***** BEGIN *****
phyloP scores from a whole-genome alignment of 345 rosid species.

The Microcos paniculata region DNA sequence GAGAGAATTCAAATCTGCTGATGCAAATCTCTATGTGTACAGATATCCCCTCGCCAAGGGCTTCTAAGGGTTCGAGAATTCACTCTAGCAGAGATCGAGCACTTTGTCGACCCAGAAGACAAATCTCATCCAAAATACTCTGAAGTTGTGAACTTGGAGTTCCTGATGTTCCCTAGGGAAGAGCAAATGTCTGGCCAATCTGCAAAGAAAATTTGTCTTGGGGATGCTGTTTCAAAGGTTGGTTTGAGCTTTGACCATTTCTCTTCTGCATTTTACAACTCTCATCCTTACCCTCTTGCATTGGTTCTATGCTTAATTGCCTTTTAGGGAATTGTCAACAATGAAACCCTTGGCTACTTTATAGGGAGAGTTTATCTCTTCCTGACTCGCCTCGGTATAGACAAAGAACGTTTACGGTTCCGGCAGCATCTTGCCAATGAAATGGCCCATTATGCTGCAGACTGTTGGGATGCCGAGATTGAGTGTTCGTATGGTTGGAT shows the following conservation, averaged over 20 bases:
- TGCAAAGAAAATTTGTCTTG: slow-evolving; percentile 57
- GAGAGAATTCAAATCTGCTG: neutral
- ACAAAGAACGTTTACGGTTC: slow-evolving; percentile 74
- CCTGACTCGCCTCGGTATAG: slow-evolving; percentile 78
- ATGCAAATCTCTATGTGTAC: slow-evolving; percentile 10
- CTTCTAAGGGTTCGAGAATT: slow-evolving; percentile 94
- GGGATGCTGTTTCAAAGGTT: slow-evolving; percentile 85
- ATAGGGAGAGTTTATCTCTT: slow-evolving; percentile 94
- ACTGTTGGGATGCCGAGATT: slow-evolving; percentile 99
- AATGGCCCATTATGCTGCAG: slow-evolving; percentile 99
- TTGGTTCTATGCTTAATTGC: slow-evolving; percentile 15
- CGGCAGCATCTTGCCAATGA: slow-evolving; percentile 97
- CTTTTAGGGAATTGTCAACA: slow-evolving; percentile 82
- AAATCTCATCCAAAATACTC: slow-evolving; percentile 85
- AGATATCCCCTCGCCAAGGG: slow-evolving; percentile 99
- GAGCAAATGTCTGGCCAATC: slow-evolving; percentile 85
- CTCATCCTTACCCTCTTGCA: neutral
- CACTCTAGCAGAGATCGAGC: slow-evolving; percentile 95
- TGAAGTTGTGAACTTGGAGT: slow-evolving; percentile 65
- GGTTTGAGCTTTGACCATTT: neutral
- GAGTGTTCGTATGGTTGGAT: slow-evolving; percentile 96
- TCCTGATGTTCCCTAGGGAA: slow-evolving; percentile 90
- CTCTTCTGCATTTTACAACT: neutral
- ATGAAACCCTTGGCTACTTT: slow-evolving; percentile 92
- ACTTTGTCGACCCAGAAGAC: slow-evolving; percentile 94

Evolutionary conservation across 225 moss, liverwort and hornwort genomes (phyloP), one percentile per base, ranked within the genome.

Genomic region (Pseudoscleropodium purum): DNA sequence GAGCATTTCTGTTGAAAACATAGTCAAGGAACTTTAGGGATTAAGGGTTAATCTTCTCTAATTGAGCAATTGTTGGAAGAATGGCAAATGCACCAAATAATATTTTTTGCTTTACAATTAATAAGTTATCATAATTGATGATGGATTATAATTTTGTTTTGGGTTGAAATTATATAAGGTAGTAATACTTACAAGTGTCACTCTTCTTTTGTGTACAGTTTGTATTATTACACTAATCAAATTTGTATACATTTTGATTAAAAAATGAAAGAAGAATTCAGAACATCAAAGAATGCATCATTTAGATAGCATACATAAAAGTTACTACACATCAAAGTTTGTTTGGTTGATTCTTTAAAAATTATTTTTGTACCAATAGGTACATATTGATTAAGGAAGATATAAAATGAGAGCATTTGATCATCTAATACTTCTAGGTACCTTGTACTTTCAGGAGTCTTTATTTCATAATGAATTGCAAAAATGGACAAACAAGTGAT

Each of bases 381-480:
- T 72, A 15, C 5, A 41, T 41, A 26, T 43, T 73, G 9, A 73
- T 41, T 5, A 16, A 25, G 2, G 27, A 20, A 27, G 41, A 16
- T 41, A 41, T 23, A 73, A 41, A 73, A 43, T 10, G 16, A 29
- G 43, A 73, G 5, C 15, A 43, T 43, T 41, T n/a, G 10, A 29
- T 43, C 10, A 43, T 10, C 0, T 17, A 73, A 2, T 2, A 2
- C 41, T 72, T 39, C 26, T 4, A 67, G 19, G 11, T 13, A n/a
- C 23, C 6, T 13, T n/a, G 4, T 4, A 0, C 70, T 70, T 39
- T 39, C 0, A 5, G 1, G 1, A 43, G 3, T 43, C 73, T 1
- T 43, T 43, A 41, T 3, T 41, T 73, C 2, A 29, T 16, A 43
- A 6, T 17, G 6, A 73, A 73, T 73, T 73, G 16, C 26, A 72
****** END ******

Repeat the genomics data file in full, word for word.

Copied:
phyloP scores from a whole-genome alignment of 345 rosid species.

The Microcos paniculata region DNA sequence GAGAGAATTCAAATCTGCTGATGCAAATCTCTATGTGTACAGATATCCCCTCGCCAAGGGCTTCTAAGGGTTCGAGAATTCACTCTAGCAGAGATCGAGCACTTTGTCGACCCAGAAGACAAATCTCATCCAAAATACTCTGAAGTTGTGAACTTGGAGTTCCTGATGTTCCCTAGGGAAGAGCAAATGTCTGGCCAATCTGCAAAGAAAATTTGTCTTGGGGATGCTGTTTCAAAGGTTGGTTTGAGCTTTGACCATTTCTCTTCTGCATTTTACAACTCTCATCCTTACCCTCTTGCATTGGTTCTATGCTTAATTGCCTTTTAGGGAATTGTCAACAATGAAACCCTTGGCTACTTTATAGGGAGAGTTTATCTCTTCCTGACTCGCCTCGGTATAGACAAAGAACGTTTACGGTTCCGGCAGCATCTTGCCAATGAAATGGCCCATTATGCTGCAGACTGTTGGGATGCCGAGATTGAGTGTTCGTATGGTTGGAT shows the following conservation, averaged over 20 bases:
- TGCAAAGAAAATTTGTCTTG: slow-evolving; percentile 57
- GAGAGAATTCAAATCTGCTG: neutral
- ACAAAGAACGTTTACGGTTC: slow-evolving; percentile 74
- CCTGACTCGCCTCGGTATAG: slow-evolving; percentile 78
- ATGCAAATCTCTATGTGTAC: slow-evolving; percentile 10
- CTTCTAAGGGTTCGAGAATT: slow-evolving; percentile 94
- GGGATGCTGTTTCAAAGGTT: slow-evolving; percentile 85
- ATAGGGAGAGTTTATCTCTT: slow-evolving; percentile 94
- ACTGTTGGGATGCCGAGATT: slow-evolving; percentile 99
- AATGGCCCATTATGCTGCAG: slow-evolving; percentile 99
- TTGGTTCTATGCTTAATTGC: slow-evolving; percentile 15
- CGGCAGCATCTTGCCAATGA: slow-evolving; percentile 97
- CTTTTAGGGAATTGTCAACA: slow-evolving; percentile 82
- AAATCTCATCCAAAATACTC: slow-evolving; percentile 85
- AGATATCCCCTCGCCAAGGG: slow-evolving; percentile 99
- GAGCAAATGTCTGGCCAATC: slow-evolving; percentile 85
- CTCATCCTTACCCTCTTGCA: neutral
- CACTCTAGCAGAGATCGAGC: slow-evolving; percentile 95
- TGAAGTTGTGAACTTGGAGT: slow-evolving; percentile 65
- GGTTTGAGCTTTGACCATTT: neutral
- GAGTGTTCGTATGGTTGGAT: slow-evolving; percentile 96
- TCCTGATGTTCCCTAGGGAA: slow-evolving; percentile 90
- CTCTTCTGCATTTTACAACT: neutral
- ATGAAACCCTTGGCTACTTT: slow-evolving; percentile 92
- ACTTTGTCGACCCAGAAGAC: slow-evolving; percentile 94

Evolutionary conservation across 225 moss, liverwort and hornwort genomes (phyloP), one percentile per base, ranked within the genome.

Genomic region (Pseudoscleropodium purum): DNA sequence GAGCATTTCTGTTGAAAACATAGTCAAGGAACTTTAGGGATTAAGGGTTAATCTTCTCTAATTGAGCAATTGTTGGAAGAATGGCAAATGCACCAAATAATATTTTTTGCTTTACAATTAATAAGTTATCATAATTGATGATGGATTATAATTTTGTTTTGGGTTGAAATTATATAAGGTAGTAATACTTACAAGTGTCACTCTTCTTTTGTGTACAGTTTGTATTATTACACTAATCAAATTTGTATACATTTTGATTAAAAAATGAAAGAAGAATTCAGAACATCAAAGAATGCATCATTTAGATAGCATACATAAAAGTTACTACACATCAAAGTTTGTTTGGTTGATTCTTTAAAAATTATTTTTGTACCAATAGGTACATATTGATTAAGGAAGATATAAAATGAGAGCATTTGATCATCTAATACTTCTAGGTACCTTGTACTTTCAGGAGTCTTTATTTCATAATGAATTGCAAAAATGGACAAACAAGTGAT

Each of bases 381-480:
- T 72, A 15, C 5, A 41, T 41, A 26, T 43, T 73, G 9, A 73
- T 41, T 5, A 16, A 25, G 2, G 27, A 20, A 27, G 41, A 16
- T 41, A 41, T 23, A 73, A 41, A 73, A 43, T 10, G 16, A 29
- G 43, A 73, G 5, C 15, A 43, T 43, T 41, T n/a, G 10, A 29
- T 43, C 10, A 43, T 10, C 0, T 17, A 73, A 2, T 2, A 2
- C 41, T 72, T 39, C 26, T 4, A 67, G 19, G 11, T 13, A n/a
- C 23, C 6, T 13, T n/a, G 4, T 4, A 0, C 70, T 70, T 39
- T 39, C 0, A 5, G 1, G 1, A 43, G 3, T 43, C 73, T 1
- T 43, T 43, A 41, T 3, T 41, T 73, C 2, A 29, T 16, A 43
- A 6, T 17, G 6, A 73, A 73, T 73, T 73, G 16, C 26, A 72